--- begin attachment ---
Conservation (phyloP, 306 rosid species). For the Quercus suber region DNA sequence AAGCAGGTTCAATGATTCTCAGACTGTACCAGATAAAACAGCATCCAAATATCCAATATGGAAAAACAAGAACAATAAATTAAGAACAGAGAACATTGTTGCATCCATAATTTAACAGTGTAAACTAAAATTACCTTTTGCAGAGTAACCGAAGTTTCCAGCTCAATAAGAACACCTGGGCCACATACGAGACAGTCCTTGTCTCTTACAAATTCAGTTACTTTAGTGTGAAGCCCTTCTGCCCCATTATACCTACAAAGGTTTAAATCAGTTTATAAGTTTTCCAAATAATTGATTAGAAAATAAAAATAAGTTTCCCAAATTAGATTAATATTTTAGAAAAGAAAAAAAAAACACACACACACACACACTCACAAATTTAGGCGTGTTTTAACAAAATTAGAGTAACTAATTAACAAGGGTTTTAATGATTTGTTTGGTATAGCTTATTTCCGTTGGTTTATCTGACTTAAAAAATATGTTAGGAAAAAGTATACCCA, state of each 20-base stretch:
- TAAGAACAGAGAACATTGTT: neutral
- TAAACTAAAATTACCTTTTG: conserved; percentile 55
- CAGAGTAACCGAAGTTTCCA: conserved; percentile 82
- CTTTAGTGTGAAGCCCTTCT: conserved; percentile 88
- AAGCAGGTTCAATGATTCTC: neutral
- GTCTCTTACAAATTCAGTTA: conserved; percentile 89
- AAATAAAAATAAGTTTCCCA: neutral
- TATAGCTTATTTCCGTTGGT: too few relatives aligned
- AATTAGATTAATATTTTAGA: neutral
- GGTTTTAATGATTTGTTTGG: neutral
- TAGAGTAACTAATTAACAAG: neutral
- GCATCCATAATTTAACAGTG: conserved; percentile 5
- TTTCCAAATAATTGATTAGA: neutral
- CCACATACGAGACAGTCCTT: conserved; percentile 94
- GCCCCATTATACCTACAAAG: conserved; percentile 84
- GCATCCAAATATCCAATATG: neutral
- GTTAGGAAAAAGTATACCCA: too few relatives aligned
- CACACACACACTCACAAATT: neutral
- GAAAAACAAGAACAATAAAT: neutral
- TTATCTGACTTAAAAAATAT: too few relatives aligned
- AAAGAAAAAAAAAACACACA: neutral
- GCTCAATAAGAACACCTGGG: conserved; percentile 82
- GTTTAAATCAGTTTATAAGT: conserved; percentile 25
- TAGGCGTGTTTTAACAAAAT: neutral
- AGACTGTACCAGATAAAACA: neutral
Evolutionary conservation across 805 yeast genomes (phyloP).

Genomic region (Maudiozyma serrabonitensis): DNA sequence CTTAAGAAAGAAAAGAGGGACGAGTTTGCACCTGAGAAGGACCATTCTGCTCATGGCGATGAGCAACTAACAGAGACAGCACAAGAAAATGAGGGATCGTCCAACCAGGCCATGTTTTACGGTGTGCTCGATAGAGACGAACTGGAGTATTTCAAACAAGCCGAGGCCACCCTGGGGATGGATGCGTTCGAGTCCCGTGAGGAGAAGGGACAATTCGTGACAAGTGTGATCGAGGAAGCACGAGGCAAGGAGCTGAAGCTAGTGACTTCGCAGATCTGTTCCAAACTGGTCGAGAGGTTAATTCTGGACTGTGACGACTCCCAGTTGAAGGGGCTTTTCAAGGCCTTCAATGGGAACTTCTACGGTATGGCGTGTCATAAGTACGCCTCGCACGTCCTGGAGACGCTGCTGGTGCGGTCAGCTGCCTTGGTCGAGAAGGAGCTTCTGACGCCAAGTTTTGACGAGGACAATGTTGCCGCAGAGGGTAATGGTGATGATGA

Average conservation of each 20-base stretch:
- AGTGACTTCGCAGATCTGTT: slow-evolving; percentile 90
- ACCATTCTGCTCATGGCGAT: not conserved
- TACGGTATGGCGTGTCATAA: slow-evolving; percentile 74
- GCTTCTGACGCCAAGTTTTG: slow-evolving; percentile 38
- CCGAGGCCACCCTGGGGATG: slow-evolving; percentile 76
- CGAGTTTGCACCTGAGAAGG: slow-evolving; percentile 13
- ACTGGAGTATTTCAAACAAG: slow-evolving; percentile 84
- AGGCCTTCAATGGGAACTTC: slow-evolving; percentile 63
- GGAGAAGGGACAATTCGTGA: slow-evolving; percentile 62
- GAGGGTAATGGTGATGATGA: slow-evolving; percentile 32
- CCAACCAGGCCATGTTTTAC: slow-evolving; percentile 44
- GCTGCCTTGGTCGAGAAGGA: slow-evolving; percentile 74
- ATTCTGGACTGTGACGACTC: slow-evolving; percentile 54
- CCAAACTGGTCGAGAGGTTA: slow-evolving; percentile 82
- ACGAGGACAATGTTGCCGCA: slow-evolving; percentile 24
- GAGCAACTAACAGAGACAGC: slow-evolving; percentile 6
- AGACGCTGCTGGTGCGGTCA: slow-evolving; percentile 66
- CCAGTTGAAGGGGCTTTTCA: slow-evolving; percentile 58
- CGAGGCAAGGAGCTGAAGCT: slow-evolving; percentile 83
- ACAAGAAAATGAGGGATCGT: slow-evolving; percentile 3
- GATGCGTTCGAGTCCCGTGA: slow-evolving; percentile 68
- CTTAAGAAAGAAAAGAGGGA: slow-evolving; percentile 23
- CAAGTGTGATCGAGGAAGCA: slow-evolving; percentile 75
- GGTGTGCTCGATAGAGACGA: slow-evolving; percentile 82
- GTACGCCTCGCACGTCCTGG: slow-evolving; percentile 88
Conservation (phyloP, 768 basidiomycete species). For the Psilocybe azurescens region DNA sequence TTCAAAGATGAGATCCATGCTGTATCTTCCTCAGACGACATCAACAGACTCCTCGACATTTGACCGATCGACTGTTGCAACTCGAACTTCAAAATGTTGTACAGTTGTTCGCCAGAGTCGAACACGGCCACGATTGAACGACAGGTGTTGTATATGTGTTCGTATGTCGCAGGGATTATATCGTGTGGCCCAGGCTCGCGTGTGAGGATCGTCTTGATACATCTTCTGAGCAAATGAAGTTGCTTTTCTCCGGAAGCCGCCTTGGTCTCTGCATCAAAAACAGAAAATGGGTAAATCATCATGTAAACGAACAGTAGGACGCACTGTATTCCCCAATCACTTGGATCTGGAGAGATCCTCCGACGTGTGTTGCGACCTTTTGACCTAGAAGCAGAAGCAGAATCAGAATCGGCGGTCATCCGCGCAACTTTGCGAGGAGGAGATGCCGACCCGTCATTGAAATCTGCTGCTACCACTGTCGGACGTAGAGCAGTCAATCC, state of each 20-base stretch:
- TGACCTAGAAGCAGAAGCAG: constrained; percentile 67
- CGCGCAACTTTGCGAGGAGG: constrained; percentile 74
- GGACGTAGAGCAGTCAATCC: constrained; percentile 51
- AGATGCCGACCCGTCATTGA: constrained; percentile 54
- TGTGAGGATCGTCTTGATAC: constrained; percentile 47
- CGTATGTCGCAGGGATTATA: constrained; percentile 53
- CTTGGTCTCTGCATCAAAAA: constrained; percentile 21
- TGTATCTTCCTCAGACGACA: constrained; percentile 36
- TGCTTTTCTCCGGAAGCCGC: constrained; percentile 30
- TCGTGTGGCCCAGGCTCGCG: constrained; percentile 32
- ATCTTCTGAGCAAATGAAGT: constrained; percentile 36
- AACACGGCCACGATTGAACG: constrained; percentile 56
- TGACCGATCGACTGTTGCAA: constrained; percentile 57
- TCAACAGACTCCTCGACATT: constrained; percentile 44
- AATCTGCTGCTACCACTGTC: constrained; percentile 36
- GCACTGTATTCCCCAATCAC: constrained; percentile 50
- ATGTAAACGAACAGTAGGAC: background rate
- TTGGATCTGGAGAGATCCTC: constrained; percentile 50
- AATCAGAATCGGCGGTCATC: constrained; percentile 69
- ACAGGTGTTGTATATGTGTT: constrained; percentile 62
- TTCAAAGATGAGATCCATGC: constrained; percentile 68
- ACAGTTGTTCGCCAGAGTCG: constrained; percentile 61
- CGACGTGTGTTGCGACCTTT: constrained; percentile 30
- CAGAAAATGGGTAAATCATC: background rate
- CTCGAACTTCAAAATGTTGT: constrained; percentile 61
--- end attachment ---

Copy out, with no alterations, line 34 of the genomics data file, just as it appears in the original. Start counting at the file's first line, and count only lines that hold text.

- CCGAGGCCACCCTGGGGATG: slow-evolving; percentile 76